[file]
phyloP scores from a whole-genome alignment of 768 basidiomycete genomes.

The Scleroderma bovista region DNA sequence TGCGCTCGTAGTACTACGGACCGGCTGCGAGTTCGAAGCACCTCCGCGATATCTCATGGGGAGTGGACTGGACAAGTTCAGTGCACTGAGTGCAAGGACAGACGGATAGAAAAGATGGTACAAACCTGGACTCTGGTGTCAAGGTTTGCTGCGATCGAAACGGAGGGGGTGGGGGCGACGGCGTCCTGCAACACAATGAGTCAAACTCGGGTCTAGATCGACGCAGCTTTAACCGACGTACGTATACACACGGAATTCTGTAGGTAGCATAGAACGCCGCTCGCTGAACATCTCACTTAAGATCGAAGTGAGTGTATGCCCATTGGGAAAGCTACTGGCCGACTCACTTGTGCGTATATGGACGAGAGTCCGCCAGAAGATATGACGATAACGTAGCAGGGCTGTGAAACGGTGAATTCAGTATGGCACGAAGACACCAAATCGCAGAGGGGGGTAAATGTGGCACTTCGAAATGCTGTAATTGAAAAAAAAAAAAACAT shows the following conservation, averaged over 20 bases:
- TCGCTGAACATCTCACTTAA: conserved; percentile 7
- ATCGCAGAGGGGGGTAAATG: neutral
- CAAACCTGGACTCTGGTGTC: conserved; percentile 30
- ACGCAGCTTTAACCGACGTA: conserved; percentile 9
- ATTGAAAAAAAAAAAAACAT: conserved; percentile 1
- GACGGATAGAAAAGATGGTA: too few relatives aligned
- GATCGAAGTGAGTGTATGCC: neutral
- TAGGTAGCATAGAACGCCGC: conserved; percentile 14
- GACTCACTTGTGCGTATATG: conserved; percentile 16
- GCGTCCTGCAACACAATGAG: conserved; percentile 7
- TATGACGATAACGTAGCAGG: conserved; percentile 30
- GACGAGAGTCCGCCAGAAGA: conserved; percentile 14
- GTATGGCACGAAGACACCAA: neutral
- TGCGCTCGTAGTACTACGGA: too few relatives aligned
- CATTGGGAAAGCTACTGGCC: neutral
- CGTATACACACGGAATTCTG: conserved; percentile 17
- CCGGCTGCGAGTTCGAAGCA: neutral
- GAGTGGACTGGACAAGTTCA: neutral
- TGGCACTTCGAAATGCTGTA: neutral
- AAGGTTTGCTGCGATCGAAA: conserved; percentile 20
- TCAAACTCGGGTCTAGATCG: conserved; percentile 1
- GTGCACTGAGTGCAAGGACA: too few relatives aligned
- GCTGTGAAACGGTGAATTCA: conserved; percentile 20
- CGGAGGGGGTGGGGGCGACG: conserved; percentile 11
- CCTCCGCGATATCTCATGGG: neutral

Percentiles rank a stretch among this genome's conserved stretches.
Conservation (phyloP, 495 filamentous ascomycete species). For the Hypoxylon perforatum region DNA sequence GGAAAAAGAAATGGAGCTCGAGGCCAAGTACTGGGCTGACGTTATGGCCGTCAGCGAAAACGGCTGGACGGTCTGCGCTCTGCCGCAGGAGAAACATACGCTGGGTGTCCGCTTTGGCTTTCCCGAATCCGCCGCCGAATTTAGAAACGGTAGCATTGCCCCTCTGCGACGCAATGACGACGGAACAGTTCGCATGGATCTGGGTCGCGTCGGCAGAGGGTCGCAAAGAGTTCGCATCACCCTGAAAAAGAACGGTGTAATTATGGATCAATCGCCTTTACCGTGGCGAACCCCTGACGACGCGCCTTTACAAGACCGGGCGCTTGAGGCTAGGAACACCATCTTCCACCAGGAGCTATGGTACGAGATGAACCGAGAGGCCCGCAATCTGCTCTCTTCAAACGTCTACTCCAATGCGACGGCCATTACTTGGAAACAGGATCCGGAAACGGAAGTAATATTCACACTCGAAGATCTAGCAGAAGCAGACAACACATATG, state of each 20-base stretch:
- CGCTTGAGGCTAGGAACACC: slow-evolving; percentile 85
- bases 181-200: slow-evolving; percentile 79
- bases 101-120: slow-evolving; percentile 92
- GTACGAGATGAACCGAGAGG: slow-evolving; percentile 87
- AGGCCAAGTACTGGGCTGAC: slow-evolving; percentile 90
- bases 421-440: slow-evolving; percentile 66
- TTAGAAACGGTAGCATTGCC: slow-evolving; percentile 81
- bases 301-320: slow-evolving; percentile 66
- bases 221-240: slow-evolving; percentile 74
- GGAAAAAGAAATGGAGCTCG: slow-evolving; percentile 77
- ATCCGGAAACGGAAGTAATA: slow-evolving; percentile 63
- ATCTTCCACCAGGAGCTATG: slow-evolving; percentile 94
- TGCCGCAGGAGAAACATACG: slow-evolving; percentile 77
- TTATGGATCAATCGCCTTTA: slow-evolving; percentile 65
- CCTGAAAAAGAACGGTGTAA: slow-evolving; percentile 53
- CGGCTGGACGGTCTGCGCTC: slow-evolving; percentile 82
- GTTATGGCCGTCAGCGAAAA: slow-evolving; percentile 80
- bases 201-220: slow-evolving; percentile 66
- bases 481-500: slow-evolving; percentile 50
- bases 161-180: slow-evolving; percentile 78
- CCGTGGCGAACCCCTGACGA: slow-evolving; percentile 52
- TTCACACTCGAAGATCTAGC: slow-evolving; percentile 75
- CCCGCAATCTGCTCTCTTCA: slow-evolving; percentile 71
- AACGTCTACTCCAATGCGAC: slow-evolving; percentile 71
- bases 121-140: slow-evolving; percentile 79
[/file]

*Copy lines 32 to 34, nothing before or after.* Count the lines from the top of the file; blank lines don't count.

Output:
- bases 101-120: slow-evolving; percentile 92
- GTACGAGATGAACCGAGAGG: slow-evolving; percentile 87
- AGGCCAAGTACTGGGCTGAC: slow-evolving; percentile 90